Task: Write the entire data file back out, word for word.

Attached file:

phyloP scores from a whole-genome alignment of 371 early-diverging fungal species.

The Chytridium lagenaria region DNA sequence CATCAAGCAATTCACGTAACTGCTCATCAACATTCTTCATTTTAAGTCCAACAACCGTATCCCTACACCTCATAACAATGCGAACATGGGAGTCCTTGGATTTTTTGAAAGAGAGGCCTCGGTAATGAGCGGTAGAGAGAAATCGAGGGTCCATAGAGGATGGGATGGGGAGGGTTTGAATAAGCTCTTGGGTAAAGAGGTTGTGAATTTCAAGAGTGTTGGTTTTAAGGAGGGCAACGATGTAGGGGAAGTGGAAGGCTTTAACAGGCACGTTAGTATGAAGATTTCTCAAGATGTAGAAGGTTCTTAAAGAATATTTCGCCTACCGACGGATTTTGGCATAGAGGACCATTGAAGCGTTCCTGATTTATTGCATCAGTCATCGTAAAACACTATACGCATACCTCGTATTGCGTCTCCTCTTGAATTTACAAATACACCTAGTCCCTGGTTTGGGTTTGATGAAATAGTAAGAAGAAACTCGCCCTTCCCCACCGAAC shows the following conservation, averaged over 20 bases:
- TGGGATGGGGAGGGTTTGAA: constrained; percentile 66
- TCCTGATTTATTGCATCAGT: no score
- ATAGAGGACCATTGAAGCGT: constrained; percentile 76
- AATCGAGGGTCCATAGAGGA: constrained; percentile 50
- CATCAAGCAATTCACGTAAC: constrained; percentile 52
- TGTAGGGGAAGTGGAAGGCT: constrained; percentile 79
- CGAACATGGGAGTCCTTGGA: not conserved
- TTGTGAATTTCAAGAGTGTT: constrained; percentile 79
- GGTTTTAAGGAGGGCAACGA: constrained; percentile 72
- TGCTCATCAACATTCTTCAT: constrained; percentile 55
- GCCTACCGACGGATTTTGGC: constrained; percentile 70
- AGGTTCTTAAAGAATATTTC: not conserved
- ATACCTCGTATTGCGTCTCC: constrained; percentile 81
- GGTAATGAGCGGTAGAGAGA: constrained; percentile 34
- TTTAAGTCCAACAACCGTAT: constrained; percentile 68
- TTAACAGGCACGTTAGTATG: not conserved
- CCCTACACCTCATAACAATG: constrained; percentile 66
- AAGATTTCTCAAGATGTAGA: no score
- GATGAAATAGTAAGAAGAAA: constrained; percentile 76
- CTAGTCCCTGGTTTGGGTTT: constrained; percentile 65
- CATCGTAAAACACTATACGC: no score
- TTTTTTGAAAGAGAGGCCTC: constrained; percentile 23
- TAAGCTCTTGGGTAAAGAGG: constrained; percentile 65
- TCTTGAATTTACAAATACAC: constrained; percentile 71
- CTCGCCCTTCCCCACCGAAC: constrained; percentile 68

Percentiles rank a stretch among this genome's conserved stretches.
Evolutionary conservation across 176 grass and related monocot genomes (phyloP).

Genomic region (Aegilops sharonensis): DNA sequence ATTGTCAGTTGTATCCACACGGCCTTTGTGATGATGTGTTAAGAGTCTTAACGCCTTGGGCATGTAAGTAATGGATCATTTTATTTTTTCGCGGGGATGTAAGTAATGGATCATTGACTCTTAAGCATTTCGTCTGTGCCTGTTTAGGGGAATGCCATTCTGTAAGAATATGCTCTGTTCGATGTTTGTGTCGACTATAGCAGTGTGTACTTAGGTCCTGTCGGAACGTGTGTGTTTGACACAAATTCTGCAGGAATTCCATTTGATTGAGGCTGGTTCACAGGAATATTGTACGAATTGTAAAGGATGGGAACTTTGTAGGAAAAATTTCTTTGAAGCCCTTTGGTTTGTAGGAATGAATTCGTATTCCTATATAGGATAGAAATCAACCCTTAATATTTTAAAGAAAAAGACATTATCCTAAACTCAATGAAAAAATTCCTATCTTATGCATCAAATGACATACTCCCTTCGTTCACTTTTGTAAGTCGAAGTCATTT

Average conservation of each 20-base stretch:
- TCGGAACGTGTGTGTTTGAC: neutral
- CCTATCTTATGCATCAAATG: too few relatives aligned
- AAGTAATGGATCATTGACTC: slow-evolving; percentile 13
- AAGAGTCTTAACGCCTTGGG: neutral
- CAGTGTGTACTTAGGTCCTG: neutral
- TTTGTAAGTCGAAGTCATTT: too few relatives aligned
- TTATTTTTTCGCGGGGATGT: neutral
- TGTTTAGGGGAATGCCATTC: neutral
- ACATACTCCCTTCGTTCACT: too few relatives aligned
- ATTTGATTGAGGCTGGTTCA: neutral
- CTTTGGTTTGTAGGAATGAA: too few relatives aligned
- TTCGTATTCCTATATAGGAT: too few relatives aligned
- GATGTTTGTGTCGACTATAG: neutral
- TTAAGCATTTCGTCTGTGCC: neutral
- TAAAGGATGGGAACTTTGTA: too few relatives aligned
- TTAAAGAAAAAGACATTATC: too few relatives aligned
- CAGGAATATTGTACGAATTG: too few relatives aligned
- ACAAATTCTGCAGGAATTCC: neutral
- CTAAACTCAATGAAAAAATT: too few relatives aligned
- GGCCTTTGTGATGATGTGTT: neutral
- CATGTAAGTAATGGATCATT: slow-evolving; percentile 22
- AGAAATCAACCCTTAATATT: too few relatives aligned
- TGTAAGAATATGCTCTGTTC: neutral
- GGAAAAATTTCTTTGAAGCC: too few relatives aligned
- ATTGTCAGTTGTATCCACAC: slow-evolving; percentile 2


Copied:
phyloP scores from a whole-genome alignment of 371 early-diverging fungal species.

The Chytridium lagenaria region DNA sequence CATCAAGCAATTCACGTAACTGCTCATCAACATTCTTCATTTTAAGTCCAACAACCGTATCCCTACACCTCATAACAATGCGAACATGGGAGTCCTTGGATTTTTTGAAAGAGAGGCCTCGGTAATGAGCGGTAGAGAGAAATCGAGGGTCCATAGAGGATGGGATGGGGAGGGTTTGAATAAGCTCTTGGGTAAAGAGGTTGTGAATTTCAAGAGTGTTGGTTTTAAGGAGGGCAACGATGTAGGGGAAGTGGAAGGCTTTAACAGGCACGTTAGTATGAAGATTTCTCAAGATGTAGAAGGTTCTTAAAGAATATTTCGCCTACCGACGGATTTTGGCATAGAGGACCATTGAAGCGTTCCTGATTTATTGCATCAGTCATCGTAAAACACTATACGCATACCTCGTATTGCGTCTCCTCTTGAATTTACAAATACACCTAGTCCCTGGTTTGGGTTTGATGAAATAGTAAGAAGAAACTCGCCCTTCCCCACCGAAC shows the following conservation, averaged over 20 bases:
- TGGGATGGGGAGGGTTTGAA: constrained; percentile 66
- TCCTGATTTATTGCATCAGT: no score
- ATAGAGGACCATTGAAGCGT: constrained; percentile 76
- AATCGAGGGTCCATAGAGGA: constrained; percentile 50
- CATCAAGCAATTCACGTAAC: constrained; percentile 52
- TGTAGGGGAAGTGGAAGGCT: constrained; percentile 79
- CGAACATGGGAGTCCTTGGA: not conserved
- TTGTGAATTTCAAGAGTGTT: constrained; percentile 79
- GGTTTTAAGGAGGGCAACGA: constrained; percentile 72
- TGCTCATCAACATTCTTCAT: constrained; percentile 55
- GCCTACCGACGGATTTTGGC: constrained; percentile 70
- AGGTTCTTAAAGAATATTTC: not conserved
- ATACCTCGTATTGCGTCTCC: constrained; percentile 81
- GGTAATGAGCGGTAGAGAGA: constrained; percentile 34
- TTTAAGTCCAACAACCGTAT: constrained; percentile 68
- TTAACAGGCACGTTAGTATG: not conserved
- CCCTACACCTCATAACAATG: constrained; percentile 66
- AAGATTTCTCAAGATGTAGA: no score
- GATGAAATAGTAAGAAGAAA: constrained; percentile 76
- CTAGTCCCTGGTTTGGGTTT: constrained; percentile 65
- CATCGTAAAACACTATACGC: no score
- TTTTTTGAAAGAGAGGCCTC: constrained; percentile 23
- TAAGCTCTTGGGTAAAGAGG: constrained; percentile 65
- TCTTGAATTTACAAATACAC: constrained; percentile 71
- CTCGCCCTTCCCCACCGAAC: constrained; percentile 68

Percentiles rank a stretch among this genome's conserved stretches.
Evolutionary conservation across 176 grass and related monocot genomes (phyloP).

Genomic region (Aegilops sharonensis): DNA sequence ATTGTCAGTTGTATCCACACGGCCTTTGTGATGATGTGTTAAGAGTCTTAACGCCTTGGGCATGTAAGTAATGGATCATTTTATTTTTTCGCGGGGATGTAAGTAATGGATCATTGACTCTTAAGCATTTCGTCTGTGCCTGTTTAGGGGAATGCCATTCTGTAAGAATATGCTCTGTTCGATGTTTGTGTCGACTATAGCAGTGTGTACTTAGGTCCTGTCGGAACGTGTGTGTTTGACACAAATTCTGCAGGAATTCCATTTGATTGAGGCTGGTTCACAGGAATATTGTACGAATTGTAAAGGATGGGAACTTTGTAGGAAAAATTTCTTTGAAGCCCTTTGGTTTGTAGGAATGAATTCGTATTCCTATATAGGATAGAAATCAACCCTTAATATTTTAAAGAAAAAGACATTATCCTAAACTCAATGAAAAAATTCCTATCTTATGCATCAAATGACATACTCCCTTCGTTCACTTTTGTAAGTCGAAGTCATTT

Average conservation of each 20-base stretch:
- TCGGAACGTGTGTGTTTGAC: neutral
- CCTATCTTATGCATCAAATG: too few relatives aligned
- AAGTAATGGATCATTGACTC: slow-evolving; percentile 13
- AAGAGTCTTAACGCCTTGGG: neutral
- CAGTGTGTACTTAGGTCCTG: neutral
- TTTGTAAGTCGAAGTCATTT: too few relatives aligned
- TTATTTTTTCGCGGGGATGT: neutral
- TGTTTAGGGGAATGCCATTC: neutral
- ACATACTCCCTTCGTTCACT: too few relatives aligned
- ATTTGATTGAGGCTGGTTCA: neutral
- CTTTGGTTTGTAGGAATGAA: too few relatives aligned
- TTCGTATTCCTATATAGGAT: too few relatives aligned
- GATGTTTGTGTCGACTATAG: neutral
- TTAAGCATTTCGTCTGTGCC: neutral
- TAAAGGATGGGAACTTTGTA: too few relatives aligned
- TTAAAGAAAAAGACATTATC: too few relatives aligned
- CAGGAATATTGTACGAATTG: too few relatives aligned
- ACAAATTCTGCAGGAATTCC: neutral
- CTAAACTCAATGAAAAAATT: too few relatives aligned
- GGCCTTTGTGATGATGTGTT: neutral
- CATGTAAGTAATGGATCATT: slow-evolving; percentile 22
- AGAAATCAACCCTTAATATT: too few relatives aligned
- TGTAAGAATATGCTCTGTTC: neutral
- GGAAAAATTTCTTTGAAGCC: too few relatives aligned
- ATTGTCAGTTGTATCCACAC: slow-evolving; percentile 2